Harmful or Helpful? A Systematic Review of How Those Bereaved Through Suicide Experience Research Participation

Karl Andriessen, Karolina Krysinska, Brian Draper, Michael Dudley, Philip B. Mitchell

Research output: Contribution to journalArticleResearchpeer-review

18 Citations (Scopus)


Background: Many of the bereaved through suicide are interested in participating in postvention studies. However, there is a contradiction between the positive experiences of research participation and concerns raised by ethical boards. Aims: To review studies on the experience of research participation by those bereaved through suicide, including initial contact with the study and its short- and long-term impacts. Method: Systematic searches in Embase, Medline, PsycINFO, as well as Google Scholar identified 12 papers reporting on 11 studies. Results: The majority (73-100%) of study participants evaluated participation positively, and would recommend it to others (90-100%), as it was related to altruism, social support, and personal growth. A minority experienced participation as negative (2-10%) or upsetting (5-22%) due to feelings of guilt or painful memories. However, having a painful experience does not preclude seeing it as helpful. Limitations: Most studies concerned face-to-face psychological autopsy studies, and only two studies included a control group. Conclusion: Research applying standardized measures may enhance our understanding of the factors germane to (non-)participation and to the likelihood of a positive/negative research experience. Vigilant recruitment and providing optimum care for participants are indicated. Further research may continue to improve participant safety and the research design of suicide bereavement studies.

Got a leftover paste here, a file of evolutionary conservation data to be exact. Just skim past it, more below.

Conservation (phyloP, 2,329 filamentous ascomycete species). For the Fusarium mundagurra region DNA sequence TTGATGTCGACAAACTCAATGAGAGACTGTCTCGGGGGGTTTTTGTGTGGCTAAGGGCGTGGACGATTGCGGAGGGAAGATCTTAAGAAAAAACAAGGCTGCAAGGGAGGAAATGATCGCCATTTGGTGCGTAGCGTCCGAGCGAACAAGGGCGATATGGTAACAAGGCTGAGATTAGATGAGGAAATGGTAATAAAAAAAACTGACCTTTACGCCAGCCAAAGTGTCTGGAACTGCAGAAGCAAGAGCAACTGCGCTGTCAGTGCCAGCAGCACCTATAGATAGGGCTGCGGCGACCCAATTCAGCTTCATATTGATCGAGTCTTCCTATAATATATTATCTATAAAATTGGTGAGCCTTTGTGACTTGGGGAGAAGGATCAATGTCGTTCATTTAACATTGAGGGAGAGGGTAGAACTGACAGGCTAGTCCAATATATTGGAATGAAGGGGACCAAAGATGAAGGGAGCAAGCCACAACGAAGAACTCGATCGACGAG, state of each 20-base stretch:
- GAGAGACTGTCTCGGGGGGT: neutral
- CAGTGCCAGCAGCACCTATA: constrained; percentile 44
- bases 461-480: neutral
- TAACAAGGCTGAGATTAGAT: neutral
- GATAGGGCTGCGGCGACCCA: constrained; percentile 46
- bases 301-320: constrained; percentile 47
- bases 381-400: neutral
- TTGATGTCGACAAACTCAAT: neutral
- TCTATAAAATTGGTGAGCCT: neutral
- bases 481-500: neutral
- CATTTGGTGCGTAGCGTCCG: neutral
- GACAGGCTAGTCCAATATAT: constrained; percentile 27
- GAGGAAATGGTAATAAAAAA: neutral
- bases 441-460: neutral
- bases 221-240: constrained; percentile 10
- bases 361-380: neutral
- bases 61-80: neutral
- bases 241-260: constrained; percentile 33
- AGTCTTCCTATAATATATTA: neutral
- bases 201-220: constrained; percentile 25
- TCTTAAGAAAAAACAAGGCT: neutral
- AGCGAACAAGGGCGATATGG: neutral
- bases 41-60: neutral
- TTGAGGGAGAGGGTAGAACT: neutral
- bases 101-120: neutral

Original languageEnglish
Pages (from-to)364-376
Number of pages13
Issue number5
Publication statusPublished - 1 Jan 2018
Externally publishedYes


  • bereavement
  • postvention
  • research participation
  • research subjects
  • suicide

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